Blocking Jan. 6 probe renders 'leaders' unfit
It was a sad day for democracy when U.S. Senate Republicans were successful in blocking the formation of a 9/11-style bipartisan commission to examine the events of Jan. 6, 2021. Americans deserve to know the truth about this horrible assault on the Capitol and on our democratic system.
Those of us who saw this attack unfold on television know that the invading mob was not like a group of “tourists,” as one Republican congressman ridiculously stated. It was a fairly well-orchestrated, violent effort to overturn the duly-certified election results. If we want to avoid another similar – and perhaps more successful – insurrection attempt in the future, the Jan. 6 attack must be studied. We need to know how it happened and how to strengthen security, and we need to understand the part that Donald Trump's stolen-election “Big Lie” played in motivating the attack.
Why are so many House and Senate Republicans – including Rep. Jim Banks, Sen. Mike Braun and Sen. Todd Young – afraid of an in-depth inquiry into this threat to democracy? Could it be that they are afraid that the truth might debunk the “Big Lie” and expose the treasonous complicity of Trump and a few Republican members of Congress? Whatever the reason, those who try to block the truth do not belong in positions of public trust.
Electric car is easy with you in charge
In recent weeks, readers have written in asking what it costs to charge an electric car. I'm on my third electric car, so I thought I'd share my experiences.
As with filling up a gas car, your pricing and experience can vary greatly. The biggest variable is the local energy cost.
Teslas are very easy to use. There are something like 20,000 superchargers out there, so you don't need to look very hard to find one – especially if you are on interstates or highways. GPS automatically suggests when and where to charge. I pull into the stall and plug in. That's it. No credit card, no registration.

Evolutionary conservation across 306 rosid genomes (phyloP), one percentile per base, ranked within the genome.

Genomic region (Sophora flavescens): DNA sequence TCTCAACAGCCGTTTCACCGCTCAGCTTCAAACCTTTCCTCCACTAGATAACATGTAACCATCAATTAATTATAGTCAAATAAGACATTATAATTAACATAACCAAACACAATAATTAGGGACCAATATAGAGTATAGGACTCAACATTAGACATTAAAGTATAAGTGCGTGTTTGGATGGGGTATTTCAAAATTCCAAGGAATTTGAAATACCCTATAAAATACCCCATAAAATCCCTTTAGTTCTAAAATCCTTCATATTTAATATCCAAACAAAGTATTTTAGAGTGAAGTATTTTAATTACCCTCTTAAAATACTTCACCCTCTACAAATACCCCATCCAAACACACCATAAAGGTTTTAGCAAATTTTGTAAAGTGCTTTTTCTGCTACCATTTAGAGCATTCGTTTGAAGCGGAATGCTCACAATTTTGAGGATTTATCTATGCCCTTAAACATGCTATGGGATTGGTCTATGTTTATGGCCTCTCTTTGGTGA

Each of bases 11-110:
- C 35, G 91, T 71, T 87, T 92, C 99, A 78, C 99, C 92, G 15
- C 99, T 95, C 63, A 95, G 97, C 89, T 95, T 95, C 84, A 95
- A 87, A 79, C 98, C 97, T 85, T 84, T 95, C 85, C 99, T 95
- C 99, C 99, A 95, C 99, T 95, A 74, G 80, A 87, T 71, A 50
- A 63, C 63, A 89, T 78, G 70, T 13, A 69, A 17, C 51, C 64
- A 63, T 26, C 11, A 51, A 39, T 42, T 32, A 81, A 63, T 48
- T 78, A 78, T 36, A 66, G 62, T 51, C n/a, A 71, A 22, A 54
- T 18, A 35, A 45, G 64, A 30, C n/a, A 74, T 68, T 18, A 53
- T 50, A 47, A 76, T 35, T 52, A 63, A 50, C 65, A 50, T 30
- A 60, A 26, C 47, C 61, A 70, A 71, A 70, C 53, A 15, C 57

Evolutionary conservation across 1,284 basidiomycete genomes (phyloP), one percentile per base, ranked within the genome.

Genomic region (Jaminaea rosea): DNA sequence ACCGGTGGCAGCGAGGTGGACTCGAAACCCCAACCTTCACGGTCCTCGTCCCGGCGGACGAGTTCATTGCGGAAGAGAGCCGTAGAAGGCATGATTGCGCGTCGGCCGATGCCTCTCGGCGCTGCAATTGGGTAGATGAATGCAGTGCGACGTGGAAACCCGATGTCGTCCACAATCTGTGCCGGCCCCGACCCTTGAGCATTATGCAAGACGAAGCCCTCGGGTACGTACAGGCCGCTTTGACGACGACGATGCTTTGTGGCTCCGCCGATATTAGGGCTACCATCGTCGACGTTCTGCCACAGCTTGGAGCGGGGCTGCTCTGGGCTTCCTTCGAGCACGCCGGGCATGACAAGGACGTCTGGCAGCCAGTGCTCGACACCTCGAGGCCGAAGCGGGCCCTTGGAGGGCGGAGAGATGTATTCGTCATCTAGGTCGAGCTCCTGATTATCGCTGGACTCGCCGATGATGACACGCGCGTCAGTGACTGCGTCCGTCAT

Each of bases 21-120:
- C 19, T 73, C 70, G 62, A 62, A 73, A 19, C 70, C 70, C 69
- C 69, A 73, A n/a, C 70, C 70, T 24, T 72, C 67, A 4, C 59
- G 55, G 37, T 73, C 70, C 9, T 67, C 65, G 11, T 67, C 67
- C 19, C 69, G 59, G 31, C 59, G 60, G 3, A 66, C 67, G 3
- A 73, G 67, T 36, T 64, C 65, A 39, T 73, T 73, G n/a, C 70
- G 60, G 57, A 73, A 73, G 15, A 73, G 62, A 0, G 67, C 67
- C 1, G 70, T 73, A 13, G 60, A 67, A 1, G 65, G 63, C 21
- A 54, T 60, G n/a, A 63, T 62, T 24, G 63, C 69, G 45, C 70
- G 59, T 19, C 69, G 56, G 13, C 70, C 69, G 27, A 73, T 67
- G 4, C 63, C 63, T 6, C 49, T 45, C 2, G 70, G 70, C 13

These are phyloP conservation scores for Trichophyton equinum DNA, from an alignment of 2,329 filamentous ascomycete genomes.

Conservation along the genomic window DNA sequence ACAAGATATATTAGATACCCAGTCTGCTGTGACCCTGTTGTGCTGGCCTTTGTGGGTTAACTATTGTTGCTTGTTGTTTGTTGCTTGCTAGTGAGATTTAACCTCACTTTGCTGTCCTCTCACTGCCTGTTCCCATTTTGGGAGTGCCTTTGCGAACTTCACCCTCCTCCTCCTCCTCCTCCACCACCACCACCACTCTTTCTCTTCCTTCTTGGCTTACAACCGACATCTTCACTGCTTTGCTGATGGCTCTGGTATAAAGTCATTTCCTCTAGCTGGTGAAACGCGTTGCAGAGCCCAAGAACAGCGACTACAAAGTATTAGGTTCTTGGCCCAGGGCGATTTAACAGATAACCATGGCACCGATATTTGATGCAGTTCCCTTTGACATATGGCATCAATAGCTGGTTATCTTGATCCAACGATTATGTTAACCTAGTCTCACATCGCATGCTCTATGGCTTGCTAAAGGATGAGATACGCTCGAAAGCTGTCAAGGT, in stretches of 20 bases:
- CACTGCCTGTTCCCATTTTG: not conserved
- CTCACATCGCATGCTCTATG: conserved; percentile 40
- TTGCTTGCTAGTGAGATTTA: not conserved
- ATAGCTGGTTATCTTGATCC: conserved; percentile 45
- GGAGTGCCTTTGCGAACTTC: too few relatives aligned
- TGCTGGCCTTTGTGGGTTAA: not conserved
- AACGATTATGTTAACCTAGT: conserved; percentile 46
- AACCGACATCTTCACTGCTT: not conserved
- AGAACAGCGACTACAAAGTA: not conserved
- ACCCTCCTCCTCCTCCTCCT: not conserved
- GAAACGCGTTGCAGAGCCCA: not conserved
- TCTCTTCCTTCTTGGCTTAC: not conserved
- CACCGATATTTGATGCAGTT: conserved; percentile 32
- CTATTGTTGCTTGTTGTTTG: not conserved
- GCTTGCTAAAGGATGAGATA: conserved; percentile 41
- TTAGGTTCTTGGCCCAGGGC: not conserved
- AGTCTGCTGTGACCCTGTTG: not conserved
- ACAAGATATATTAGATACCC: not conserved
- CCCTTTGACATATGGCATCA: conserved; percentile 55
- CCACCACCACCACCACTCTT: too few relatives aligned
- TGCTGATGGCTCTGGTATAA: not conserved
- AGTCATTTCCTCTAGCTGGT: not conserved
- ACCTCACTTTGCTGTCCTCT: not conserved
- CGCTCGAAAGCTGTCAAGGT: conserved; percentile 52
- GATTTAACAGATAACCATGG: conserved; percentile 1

The going rate for electricity there might be 25 cents per kilowatt hour. I have a 100-kilowatt battery, so “filling up the tank” would probably cost around $25 – good for another 300 miles or so. These road trip prices are roughly in line with the cost of gas.
It's more common to charge up to 80% “full” because the battery charges more quickly when you first plug it in, and because I rarely can drive the full 100% without wanting another break to stretch my legs or get a quick meal. Between 15 and 25 minutes on the charger is usually long enough to get enough charge to make it to my next desired stop. Tesla chargers will often be found near a coffee shop or grocery store with some amenities, so the break passes quickly.
For the non-Teslas, it's a little bit more complicated until you figure it out. Most other electric car brands use public charger networks (Teslas can use these too if so desired). Some of the charger networks are easier to use than others. Costs may vary as well, though usually not by too much. Charging speeds can be slower – not because of the charger but because of some of the cars using them.
The best and cheapest option is always to charge at home if you have an outlet available. After a road trip, I'll intentionally arrive home near “empty” since electric rates are drastically less on my home power bill.
35-year paper carrier was always reliable
Thank you to Ken Reffe for 35 years of excellent newspaper delivery.